Uttarakhand HC judgement quashing President's Rule 'serious miscarriage of justice': Centre to SC
Uttarakhand HC said the imposition of President's rule was contrary to the law laid down by the Supreme Court.
New Delhi: The Centre on Friday told the Supreme Court that the Uttarakhand High Court's order quashing the proclamation of President's rule in the state deserved to be set aside and quashed by orders of the apex court.
While filing a petition in the apex court, the government said, “The impugned judgement resulted in serious miscarriage of justice, it deserves to be set aside.”
The plea further said that gross injustice and irreparable loss is likely to be caused to the petitioner if the impugned judgement of HC not stayed.
Meanwhile, the SC today commenced its hearing on Centre's plea against Uttarakhand HC quashing quashing imposition of President's rule in the state.
The apex court bench hearing Centre's plea is headed by Justice Deepak Misra.
Earlier today, Attorney General Mukul Rohatgi mentioned the matter before the SC bench headed by Justice Deepak Mishra, seeking a stay on the verdict, which has revived the Congress government headed by Rawat.
Registrar General of the top court will take instruction from Chief Justice of India TS Thakur on listing of the matter.
Meanwhile, Union Minister M Venkaiah Naidu today said the central government is very clear that there was a constitutional breakdown in Uttarakhand because the Appropriation Bill was not passed in the Assembly.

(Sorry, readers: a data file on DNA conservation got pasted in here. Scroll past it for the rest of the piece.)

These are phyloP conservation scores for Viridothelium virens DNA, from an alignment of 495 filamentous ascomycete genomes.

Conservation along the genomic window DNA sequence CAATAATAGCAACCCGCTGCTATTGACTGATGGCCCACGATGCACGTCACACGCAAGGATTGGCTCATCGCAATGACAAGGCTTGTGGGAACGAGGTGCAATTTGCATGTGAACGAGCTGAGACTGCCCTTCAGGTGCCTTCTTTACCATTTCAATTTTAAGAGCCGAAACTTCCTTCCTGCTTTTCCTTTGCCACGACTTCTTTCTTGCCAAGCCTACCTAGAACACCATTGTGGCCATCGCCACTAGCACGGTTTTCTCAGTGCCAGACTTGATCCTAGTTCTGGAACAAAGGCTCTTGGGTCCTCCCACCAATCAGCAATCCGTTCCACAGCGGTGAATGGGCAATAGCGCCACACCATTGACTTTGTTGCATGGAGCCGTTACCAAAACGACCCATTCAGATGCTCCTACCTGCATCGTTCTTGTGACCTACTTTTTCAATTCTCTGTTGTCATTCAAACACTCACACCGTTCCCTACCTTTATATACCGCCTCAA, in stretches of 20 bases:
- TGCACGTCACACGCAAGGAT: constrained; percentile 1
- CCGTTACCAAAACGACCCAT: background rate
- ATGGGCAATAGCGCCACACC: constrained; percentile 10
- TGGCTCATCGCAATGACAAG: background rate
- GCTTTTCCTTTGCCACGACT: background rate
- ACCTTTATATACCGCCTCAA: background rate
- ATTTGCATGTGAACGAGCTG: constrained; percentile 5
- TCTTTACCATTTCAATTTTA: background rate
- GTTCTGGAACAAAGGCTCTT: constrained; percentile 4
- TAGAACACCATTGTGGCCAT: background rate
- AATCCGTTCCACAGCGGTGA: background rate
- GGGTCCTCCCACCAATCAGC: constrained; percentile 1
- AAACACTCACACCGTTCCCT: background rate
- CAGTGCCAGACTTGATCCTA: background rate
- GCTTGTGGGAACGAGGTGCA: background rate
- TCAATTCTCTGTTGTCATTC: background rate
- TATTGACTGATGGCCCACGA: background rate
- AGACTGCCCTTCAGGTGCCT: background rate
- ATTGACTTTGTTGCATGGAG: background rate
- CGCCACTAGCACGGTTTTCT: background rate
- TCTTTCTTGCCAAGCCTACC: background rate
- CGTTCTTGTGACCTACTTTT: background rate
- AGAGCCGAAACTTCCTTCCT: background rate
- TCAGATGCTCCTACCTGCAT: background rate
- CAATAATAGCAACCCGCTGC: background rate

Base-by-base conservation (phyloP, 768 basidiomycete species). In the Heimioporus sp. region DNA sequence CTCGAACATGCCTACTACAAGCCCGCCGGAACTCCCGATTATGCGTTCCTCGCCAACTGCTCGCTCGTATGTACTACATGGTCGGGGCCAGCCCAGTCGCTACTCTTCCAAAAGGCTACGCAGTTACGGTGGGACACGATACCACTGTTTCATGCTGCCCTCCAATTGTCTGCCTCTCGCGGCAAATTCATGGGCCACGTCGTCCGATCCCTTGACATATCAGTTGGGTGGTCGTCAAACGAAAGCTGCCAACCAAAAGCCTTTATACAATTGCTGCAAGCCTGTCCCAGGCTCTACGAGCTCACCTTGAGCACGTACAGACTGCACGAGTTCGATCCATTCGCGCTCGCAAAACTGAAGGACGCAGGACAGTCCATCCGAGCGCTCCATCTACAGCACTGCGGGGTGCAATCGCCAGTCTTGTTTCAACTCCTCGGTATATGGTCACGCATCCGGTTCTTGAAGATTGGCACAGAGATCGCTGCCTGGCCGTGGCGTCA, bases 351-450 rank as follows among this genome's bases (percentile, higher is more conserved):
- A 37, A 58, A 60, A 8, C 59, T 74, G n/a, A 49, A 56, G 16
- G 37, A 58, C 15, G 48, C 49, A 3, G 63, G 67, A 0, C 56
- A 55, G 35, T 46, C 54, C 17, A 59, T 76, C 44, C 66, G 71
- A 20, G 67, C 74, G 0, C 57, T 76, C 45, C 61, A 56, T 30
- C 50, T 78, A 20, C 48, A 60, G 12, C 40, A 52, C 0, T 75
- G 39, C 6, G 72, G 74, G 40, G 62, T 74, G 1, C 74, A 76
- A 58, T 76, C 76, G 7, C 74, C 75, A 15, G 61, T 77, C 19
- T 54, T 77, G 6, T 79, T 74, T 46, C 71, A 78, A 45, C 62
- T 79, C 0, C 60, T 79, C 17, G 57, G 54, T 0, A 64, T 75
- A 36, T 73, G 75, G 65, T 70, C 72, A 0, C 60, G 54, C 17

The Uttarakhand HC bench headed by Chief Justice KM Joseph came down heavily on the Bharatiya Janata Party led government at the Centre for its March 27 move to dismiss Rawat under the much-contested article 356 that empowers the union cabinet to impose President's Rule in a state.
He said the imposition of President's rule was contrary to the law laid down by the Supreme Court.
The case "brings to the fore a situation where 356 has been used contrary to the law", said the bench of Chief Justice and Justice VK Bist, adding the article should only be used as a last resort.
"The proclamation of March 27 stands quashed," said the court in the "status quo ante" order, meaning the previously existing state of affairs was being restored.